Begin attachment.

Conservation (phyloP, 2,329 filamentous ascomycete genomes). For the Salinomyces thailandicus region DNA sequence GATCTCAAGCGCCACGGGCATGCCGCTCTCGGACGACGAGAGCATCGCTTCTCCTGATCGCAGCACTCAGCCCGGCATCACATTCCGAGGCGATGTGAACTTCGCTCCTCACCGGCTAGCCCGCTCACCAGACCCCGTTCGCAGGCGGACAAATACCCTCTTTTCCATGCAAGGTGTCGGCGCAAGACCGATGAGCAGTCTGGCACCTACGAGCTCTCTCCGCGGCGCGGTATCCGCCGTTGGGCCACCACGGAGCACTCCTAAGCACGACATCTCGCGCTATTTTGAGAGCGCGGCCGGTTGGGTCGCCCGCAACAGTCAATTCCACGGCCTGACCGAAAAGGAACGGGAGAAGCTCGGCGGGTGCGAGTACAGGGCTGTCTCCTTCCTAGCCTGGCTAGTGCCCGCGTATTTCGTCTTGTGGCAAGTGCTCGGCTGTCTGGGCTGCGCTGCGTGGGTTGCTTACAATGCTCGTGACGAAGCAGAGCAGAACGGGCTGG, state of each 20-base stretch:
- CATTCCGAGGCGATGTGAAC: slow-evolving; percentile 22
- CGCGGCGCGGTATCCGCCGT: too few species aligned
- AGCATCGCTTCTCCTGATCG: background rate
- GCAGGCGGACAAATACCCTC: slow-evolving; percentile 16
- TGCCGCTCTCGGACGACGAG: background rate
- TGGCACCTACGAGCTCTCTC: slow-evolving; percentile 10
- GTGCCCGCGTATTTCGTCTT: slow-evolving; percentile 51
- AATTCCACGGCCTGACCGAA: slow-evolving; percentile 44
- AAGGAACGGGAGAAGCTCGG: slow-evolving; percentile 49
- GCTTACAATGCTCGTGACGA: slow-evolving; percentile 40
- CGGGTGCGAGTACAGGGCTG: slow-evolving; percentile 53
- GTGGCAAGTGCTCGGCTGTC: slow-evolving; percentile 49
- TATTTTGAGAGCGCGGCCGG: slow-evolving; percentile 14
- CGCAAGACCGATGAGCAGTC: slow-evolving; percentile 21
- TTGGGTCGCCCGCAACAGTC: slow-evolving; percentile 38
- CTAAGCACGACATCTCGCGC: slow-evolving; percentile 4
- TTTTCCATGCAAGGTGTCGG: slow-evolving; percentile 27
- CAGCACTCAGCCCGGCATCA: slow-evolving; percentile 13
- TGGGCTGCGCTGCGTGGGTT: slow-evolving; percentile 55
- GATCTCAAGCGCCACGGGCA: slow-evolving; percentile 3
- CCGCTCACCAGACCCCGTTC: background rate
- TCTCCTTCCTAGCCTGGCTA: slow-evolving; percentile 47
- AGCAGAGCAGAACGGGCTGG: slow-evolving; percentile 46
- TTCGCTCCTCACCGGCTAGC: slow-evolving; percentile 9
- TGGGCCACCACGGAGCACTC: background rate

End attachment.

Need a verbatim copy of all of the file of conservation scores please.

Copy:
Conservation (phyloP, 2,329 filamentous ascomycete genomes). For the Salinomyces thailandicus region DNA sequence GATCTCAAGCGCCACGGGCATGCCGCTCTCGGACGACGAGAGCATCGCTTCTCCTGATCGCAGCACTCAGCCCGGCATCACATTCCGAGGCGATGTGAACTTCGCTCCTCACCGGCTAGCCCGCTCACCAGACCCCGTTCGCAGGCGGACAAATACCCTCTTTTCCATGCAAGGTGTCGGCGCAAGACCGATGAGCAGTCTGGCACCTACGAGCTCTCTCCGCGGCGCGGTATCCGCCGTTGGGCCACCACGGAGCACTCCTAAGCACGACATCTCGCGCTATTTTGAGAGCGCGGCCGGTTGGGTCGCCCGCAACAGTCAATTCCACGGCCTGACCGAAAAGGAACGGGAGAAGCTCGGCGGGTGCGAGTACAGGGCTGTCTCCTTCCTAGCCTGGCTAGTGCCCGCGTATTTCGTCTTGTGGCAAGTGCTCGGCTGTCTGGGCTGCGCTGCGTGGGTTGCTTACAATGCTCGTGACGAAGCAGAGCAGAACGGGCTGG, state of each 20-base stretch:
- CATTCCGAGGCGATGTGAAC: slow-evolving; percentile 22
- CGCGGCGCGGTATCCGCCGT: too few species aligned
- AGCATCGCTTCTCCTGATCG: background rate
- GCAGGCGGACAAATACCCTC: slow-evolving; percentile 16
- TGCCGCTCTCGGACGACGAG: background rate
- TGGCACCTACGAGCTCTCTC: slow-evolving; percentile 10
- GTGCCCGCGTATTTCGTCTT: slow-evolving; percentile 51
- AATTCCACGGCCTGACCGAA: slow-evolving; percentile 44
- AAGGAACGGGAGAAGCTCGG: slow-evolving; percentile 49
- GCTTACAATGCTCGTGACGA: slow-evolving; percentile 40
- CGGGTGCGAGTACAGGGCTG: slow-evolving; percentile 53
- GTGGCAAGTGCTCGGCTGTC: slow-evolving; percentile 49
- TATTTTGAGAGCGCGGCCGG: slow-evolving; percentile 14
- CGCAAGACCGATGAGCAGTC: slow-evolving; percentile 21
- TTGGGTCGCCCGCAACAGTC: slow-evolving; percentile 38
- CTAAGCACGACATCTCGCGC: slow-evolving; percentile 4
- TTTTCCATGCAAGGTGTCGG: slow-evolving; percentile 27
- CAGCACTCAGCCCGGCATCA: slow-evolving; percentile 13
- TGGGCTGCGCTGCGTGGGTT: slow-evolving; percentile 55
- GATCTCAAGCGCCACGGGCA: slow-evolving; percentile 3
- CCGCTCACCAGACCCCGTTC: background rate
- TCTCCTTCCTAGCCTGGCTA: slow-evolving; percentile 47
- AGCAGAGCAGAACGGGCTGG: slow-evolving; percentile 46
- TTCGCTCCTCACCGGCTAGC: slow-evolving; percentile 9
- TGGGCCACCACGGAGCACTC: background rate